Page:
Animal patterns – streaks, spots, and skylights seen in the wild are a source of endless attraction, and now researchers at University Bath have developed a strong mathematical model to explain how an important species, the zebrafish, can shed its stripes Develops.
In the animal kingdom, the arrangement of skin pigment cells begins during the embryonic stage of development, making the pattern an area of deep interest not only to a keen audience, but also to scientists – specifically, evolutionary biologists And for mathematicians.
Zebrafish are invaluable for studying human disease. These humble freshwater minnows seem less common with mammals but in fact they show many genetic similarities to our species and boast a similar list of physical characteristics (including the most prominent organs).
The zebrafish also provide fundamental insights into complex, and often miraculous, processes that underlie biology. The study of their striking appearance from time to time may be relevant to therapy, as pattern formation is an important general feature of organ development. Therefore, a better understanding of pigment pattern formation may provide us with insights into diseases caused by cell arrangement disruption within organs.
The new mathematical model developed at Bath paves the way for further exploration in pigment patterning systems and their similarity across different species. Pigmentation in zebrafish is an example of an accidental event – a person in which (cells in this case), all acting according to their own local rules, themselves to form an ordered pattern on more than one scale. -Organize who can expect more than one. Other examples of accidental phenomena in biology include strings of stars and synchronized swimming observed in schools of fish.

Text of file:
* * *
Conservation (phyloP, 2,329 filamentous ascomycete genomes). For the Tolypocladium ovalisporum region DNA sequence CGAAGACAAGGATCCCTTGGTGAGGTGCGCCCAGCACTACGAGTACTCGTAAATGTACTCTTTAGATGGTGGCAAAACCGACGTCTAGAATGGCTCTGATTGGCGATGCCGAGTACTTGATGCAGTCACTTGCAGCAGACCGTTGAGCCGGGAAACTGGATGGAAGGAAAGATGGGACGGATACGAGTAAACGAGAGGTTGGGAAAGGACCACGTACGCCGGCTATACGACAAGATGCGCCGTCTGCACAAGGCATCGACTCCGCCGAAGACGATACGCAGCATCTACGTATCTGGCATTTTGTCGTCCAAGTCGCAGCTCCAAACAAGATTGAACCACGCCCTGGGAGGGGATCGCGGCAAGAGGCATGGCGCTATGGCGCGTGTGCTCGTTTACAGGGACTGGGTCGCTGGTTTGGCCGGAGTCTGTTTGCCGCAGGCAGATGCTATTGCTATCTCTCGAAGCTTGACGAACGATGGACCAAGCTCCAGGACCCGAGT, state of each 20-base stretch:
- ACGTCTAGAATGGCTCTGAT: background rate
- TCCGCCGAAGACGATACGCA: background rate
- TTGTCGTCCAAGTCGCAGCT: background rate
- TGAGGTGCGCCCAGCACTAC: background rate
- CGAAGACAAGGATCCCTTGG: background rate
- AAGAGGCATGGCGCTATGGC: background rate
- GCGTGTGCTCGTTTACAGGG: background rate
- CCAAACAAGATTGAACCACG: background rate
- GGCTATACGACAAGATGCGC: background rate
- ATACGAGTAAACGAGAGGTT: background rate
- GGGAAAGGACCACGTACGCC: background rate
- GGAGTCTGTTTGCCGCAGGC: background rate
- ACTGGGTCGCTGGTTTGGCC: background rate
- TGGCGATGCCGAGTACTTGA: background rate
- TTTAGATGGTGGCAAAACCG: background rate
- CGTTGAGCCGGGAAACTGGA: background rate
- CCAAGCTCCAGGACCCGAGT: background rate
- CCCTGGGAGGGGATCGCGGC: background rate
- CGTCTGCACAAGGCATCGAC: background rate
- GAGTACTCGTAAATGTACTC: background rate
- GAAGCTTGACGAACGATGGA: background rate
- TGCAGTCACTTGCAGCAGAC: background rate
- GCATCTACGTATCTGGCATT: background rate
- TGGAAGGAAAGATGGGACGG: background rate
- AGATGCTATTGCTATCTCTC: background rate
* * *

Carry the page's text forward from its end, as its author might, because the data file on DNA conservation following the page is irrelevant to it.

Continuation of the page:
Bath’s mathematician Drs. Kit Yates, who led the study, said: “It is fascinating to think that these different pigment cells, which are all functioning without coordinated centralized control, reliably produce the striped pattern we see in zebrafish Can. Our modeling sheds light on local. Rules that use these cells to interact with each other to generate these patterns robustly. “
“Why is it important for us to find the right mathematical model to explain stripes on zebrafish?” The study co-author asks Professor Robert Kelce. “Partly, because pigment patterns are interesting and beautiful in themselves. But also because these stripes are an example of a developmental developmental process. If we can understand what is happening in the development of fish embryonic patterns, then We may be able to. Get a deeper insight into the complex choreography of cells within the embryo more generally. “
The stripes of an adult ‘wild type’ zebrafish are composed of pigmented cells called chromatophores. Fish have three different types of chromatophores, and as the animal develops, these pigment cells move around on the surface of the animal, interact with each other and arrange themselves in a striped pattern for which The name of the fish is given. Occasionally, mutations appear, changing how cells interact with each other during pattern development, resulting in spots of speckled, leopard-skin, or labyrinth-like labyrinths.
Scientists know much about the biological interactions required for the self-organization of pigment cells of a zebrafish, but there is some uncertainty as to whether these interactions provide a comprehensive description of the formulation of these patterns. To test biological theories, the Bath team developed a mathematical model consisting of three cell types and all their known interactions. The model has proved successful, predicting pattern development of both wild-type and mutant fish.
Mathematicians are trying to explain how zebrafish stripes form over many years, although the wide range of fish mutant patterns observed in many previous modeling efforts has not been accounted for. Jennifer Owen, the scientist responsible for building and running the model, stated, “One advantage of our model is that due to its complexity, it can help predict the developmental defects of some poorly understood mutants. For example. , Our model. Helps predict faulty cell – cell interactions in mutants such as leopards, which exhibit spots. “
The study is published in eLife.
Why zebrafish (almost) always have stripes
eLife, DOI: 10.7554 / eLife.52998
Provided by University of Bath
Quotes: How Zebrafish Got Their Stripes (2020, 27 July) Retrieved 28 July 2020 from https://phys.org/news/2020-07-zebrafish-stripes.html
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